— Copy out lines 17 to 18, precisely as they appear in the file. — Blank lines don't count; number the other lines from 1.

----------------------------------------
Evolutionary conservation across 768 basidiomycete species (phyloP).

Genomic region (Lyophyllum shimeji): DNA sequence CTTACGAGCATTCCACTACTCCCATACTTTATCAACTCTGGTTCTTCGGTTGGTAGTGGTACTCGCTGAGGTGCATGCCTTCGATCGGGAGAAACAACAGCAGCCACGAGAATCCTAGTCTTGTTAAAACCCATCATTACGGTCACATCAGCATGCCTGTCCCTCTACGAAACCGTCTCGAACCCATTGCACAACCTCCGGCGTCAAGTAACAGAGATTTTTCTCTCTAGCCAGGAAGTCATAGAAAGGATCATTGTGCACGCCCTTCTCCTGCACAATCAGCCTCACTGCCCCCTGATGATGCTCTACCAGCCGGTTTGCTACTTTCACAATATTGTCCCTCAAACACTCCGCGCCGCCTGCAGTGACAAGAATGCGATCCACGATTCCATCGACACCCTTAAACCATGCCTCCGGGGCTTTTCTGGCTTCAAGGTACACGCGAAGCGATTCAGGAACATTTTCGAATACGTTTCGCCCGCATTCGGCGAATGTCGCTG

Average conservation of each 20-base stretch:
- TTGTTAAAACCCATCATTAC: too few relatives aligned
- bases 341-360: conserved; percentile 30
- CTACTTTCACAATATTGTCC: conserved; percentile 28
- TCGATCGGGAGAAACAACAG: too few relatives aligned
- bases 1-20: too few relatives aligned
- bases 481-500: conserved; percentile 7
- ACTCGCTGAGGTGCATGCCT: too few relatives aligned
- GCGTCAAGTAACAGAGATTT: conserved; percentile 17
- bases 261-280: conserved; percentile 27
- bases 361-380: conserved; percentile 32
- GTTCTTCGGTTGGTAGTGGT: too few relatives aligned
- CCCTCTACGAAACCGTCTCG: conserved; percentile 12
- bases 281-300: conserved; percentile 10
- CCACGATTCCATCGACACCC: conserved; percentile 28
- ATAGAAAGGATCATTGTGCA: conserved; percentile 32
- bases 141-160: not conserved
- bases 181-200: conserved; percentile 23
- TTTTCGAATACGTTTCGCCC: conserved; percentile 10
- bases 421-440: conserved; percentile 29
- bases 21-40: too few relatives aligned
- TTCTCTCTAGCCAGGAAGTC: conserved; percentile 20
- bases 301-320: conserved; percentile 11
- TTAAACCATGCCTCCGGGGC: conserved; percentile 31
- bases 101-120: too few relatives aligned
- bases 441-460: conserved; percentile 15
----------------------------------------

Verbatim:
- CCACGATTCCATCGACACCC: conserved; percentile 28
- ATAGAAAGGATCATTGTGCA: conserved; percentile 32